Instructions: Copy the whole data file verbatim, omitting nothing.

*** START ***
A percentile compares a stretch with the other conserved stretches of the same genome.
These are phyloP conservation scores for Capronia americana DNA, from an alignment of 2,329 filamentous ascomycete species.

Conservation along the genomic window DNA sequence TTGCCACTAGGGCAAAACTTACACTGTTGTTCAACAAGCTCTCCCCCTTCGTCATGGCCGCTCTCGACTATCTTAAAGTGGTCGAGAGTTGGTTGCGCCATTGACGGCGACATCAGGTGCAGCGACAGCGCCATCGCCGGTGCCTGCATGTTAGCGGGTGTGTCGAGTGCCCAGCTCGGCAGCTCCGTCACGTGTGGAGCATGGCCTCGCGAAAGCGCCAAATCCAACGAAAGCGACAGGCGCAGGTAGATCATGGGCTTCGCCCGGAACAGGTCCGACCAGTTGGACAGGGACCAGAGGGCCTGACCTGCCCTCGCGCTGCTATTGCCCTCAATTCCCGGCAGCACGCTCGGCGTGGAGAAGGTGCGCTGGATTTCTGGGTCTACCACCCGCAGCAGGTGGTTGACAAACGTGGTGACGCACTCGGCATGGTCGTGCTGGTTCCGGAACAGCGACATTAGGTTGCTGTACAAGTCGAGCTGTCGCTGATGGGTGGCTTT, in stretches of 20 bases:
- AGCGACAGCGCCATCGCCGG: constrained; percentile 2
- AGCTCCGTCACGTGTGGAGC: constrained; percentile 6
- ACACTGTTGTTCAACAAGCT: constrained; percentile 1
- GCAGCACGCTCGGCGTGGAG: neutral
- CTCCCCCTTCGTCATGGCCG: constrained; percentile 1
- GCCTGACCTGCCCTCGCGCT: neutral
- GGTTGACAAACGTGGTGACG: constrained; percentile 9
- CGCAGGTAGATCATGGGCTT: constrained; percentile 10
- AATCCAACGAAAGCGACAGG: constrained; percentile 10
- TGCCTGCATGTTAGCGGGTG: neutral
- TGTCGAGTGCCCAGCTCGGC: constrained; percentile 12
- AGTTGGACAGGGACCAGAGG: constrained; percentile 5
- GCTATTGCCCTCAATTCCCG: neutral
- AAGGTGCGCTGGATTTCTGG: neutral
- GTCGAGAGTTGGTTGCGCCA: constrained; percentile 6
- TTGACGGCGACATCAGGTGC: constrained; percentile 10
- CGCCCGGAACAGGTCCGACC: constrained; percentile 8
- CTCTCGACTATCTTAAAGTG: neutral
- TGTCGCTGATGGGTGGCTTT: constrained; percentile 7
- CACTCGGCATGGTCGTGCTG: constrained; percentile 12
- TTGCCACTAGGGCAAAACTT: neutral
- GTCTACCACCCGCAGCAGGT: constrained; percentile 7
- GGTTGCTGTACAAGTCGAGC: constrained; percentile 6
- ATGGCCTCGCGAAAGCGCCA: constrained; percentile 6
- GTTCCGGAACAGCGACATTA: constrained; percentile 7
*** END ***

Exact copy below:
A percentile compares a stretch with the other conserved stretches of the same genome.
These are phyloP conservation scores for Capronia americana DNA, from an alignment of 2,329 filamentous ascomycete species.

Conservation along the genomic window DNA sequence TTGCCACTAGGGCAAAACTTACACTGTTGTTCAACAAGCTCTCCCCCTTCGTCATGGCCGCTCTCGACTATCTTAAAGTGGTCGAGAGTTGGTTGCGCCATTGACGGCGACATCAGGTGCAGCGACAGCGCCATCGCCGGTGCCTGCATGTTAGCGGGTGTGTCGAGTGCCCAGCTCGGCAGCTCCGTCACGTGTGGAGCATGGCCTCGCGAAAGCGCCAAATCCAACGAAAGCGACAGGCGCAGGTAGATCATGGGCTTCGCCCGGAACAGGTCCGACCAGTTGGACAGGGACCAGAGGGCCTGACCTGCCCTCGCGCTGCTATTGCCCTCAATTCCCGGCAGCACGCTCGGCGTGGAGAAGGTGCGCTGGATTTCTGGGTCTACCACCCGCAGCAGGTGGTTGACAAACGTGGTGACGCACTCGGCATGGTCGTGCTGGTTCCGGAACAGCGACATTAGGTTGCTGTACAAGTCGAGCTGTCGCTGATGGGTGGCTTT, in stretches of 20 bases:
- AGCGACAGCGCCATCGCCGG: constrained; percentile 2
- AGCTCCGTCACGTGTGGAGC: constrained; percentile 6
- ACACTGTTGTTCAACAAGCT: constrained; percentile 1
- GCAGCACGCTCGGCGTGGAG: neutral
- CTCCCCCTTCGTCATGGCCG: constrained; percentile 1
- GCCTGACCTGCCCTCGCGCT: neutral
- GGTTGACAAACGTGGTGACG: constrained; percentile 9
- CGCAGGTAGATCATGGGCTT: constrained; percentile 10
- AATCCAACGAAAGCGACAGG: constrained; percentile 10
- TGCCTGCATGTTAGCGGGTG: neutral
- TGTCGAGTGCCCAGCTCGGC: constrained; percentile 12
- AGTTGGACAGGGACCAGAGG: constrained; percentile 5
- GCTATTGCCCTCAATTCCCG: neutral
- AAGGTGCGCTGGATTTCTGG: neutral
- GTCGAGAGTTGGTTGCGCCA: constrained; percentile 6
- TTGACGGCGACATCAGGTGC: constrained; percentile 10
- CGCCCGGAACAGGTCCGACC: constrained; percentile 8
- CTCTCGACTATCTTAAAGTG: neutral
- TGTCGCTGATGGGTGGCTTT: constrained; percentile 7
- CACTCGGCATGGTCGTGCTG: constrained; percentile 12
- TTGCCACTAGGGCAAAACTT: neutral
- GTCTACCACCCGCAGCAGGT: constrained; percentile 7
- GGTTGCTGTACAAGTCGAGC: constrained; percentile 6
- ATGGCCTCGCGAAAGCGCCA: constrained; percentile 6
- GTTCCGGAACAGCGACATTA: constrained; percentile 7